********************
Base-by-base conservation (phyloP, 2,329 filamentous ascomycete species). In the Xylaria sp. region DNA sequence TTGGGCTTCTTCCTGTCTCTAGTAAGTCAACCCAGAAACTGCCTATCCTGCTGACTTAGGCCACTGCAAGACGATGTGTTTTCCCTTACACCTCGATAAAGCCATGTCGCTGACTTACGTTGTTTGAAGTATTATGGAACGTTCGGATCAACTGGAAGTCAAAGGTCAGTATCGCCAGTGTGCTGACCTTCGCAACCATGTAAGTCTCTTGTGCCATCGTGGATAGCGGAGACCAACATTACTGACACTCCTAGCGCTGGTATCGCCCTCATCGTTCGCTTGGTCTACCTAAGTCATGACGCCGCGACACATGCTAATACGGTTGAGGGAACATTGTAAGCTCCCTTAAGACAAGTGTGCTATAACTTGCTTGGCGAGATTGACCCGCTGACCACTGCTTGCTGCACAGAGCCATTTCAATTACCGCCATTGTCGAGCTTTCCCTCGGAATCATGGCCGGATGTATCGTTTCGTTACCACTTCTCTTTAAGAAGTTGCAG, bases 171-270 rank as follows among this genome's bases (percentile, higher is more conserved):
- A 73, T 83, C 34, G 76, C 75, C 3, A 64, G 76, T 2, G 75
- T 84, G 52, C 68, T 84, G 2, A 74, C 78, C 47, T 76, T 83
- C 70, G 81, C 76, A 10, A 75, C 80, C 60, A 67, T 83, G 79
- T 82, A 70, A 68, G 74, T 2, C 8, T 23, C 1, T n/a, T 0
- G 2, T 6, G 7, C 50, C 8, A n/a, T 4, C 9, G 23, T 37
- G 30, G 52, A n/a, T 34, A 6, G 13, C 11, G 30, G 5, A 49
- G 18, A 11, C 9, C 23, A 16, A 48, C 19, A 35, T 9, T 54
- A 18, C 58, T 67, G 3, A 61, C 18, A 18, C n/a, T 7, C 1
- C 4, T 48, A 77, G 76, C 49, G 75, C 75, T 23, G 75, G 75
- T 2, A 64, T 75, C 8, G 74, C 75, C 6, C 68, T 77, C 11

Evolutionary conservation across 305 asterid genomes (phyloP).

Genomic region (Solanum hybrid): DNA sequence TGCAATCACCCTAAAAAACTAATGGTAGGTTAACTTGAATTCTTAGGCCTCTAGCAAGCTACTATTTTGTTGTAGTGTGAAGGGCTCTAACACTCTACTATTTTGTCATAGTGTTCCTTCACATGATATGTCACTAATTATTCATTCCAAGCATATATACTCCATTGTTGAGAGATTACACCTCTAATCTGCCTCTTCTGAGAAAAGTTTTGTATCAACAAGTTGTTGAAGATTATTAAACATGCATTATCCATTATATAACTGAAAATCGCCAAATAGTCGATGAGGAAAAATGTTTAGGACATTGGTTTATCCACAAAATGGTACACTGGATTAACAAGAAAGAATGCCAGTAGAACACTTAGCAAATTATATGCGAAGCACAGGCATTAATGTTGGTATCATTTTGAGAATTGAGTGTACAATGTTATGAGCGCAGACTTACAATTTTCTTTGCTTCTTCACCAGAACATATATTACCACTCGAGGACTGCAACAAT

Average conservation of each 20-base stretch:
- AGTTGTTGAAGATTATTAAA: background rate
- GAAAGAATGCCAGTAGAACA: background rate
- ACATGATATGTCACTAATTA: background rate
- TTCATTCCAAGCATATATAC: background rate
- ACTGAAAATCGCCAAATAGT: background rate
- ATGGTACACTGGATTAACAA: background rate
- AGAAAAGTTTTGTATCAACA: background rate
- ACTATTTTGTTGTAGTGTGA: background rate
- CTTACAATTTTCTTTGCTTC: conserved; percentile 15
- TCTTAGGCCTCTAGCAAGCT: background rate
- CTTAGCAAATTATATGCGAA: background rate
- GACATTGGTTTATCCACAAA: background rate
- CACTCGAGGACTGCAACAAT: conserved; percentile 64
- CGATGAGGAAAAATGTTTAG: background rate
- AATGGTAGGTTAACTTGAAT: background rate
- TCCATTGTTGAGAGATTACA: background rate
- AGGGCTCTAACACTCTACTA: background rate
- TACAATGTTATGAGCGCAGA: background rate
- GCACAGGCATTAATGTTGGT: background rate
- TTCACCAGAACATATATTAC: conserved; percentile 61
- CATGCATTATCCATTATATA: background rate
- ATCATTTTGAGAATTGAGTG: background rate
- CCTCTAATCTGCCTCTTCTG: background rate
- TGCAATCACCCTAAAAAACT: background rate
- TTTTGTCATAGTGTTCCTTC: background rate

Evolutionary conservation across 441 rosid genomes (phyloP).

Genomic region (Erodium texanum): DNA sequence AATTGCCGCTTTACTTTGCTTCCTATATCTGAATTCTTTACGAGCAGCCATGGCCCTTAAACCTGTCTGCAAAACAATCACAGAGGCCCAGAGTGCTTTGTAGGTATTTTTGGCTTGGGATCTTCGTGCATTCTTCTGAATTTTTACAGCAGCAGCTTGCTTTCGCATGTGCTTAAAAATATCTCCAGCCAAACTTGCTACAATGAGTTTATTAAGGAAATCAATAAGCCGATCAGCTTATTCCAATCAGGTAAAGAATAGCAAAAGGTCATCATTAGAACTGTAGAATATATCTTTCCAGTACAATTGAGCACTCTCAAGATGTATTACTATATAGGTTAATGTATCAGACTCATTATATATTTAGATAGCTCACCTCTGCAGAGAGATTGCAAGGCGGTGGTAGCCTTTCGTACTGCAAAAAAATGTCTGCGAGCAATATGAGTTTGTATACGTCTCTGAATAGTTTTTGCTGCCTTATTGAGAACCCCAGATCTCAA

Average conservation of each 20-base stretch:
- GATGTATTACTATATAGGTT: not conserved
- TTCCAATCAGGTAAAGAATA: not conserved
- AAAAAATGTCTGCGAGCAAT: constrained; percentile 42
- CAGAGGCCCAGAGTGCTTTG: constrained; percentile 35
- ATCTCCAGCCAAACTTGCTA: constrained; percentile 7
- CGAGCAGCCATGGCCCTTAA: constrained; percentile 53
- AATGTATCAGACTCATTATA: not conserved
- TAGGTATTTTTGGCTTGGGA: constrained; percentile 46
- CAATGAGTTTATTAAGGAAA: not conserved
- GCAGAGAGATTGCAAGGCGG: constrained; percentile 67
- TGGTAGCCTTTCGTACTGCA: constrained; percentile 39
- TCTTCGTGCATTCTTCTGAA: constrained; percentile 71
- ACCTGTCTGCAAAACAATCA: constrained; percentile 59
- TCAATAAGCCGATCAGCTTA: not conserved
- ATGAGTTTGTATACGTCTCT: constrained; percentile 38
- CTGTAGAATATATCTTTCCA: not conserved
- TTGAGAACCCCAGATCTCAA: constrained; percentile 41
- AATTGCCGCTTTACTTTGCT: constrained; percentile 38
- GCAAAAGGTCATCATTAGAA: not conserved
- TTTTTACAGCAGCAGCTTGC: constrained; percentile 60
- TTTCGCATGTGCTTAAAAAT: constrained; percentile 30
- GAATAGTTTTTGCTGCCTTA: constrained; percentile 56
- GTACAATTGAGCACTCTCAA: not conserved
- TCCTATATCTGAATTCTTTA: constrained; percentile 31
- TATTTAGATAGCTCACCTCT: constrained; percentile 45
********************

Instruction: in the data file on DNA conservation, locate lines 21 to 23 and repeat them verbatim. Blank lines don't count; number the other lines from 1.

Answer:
- AGAAAAGTTTTGTATCAACA: background rate
- ACTATTTTGTTGTAGTGTGA: background rate
- CTTACAATTTTCTTTGCTTC: conserved; percentile 15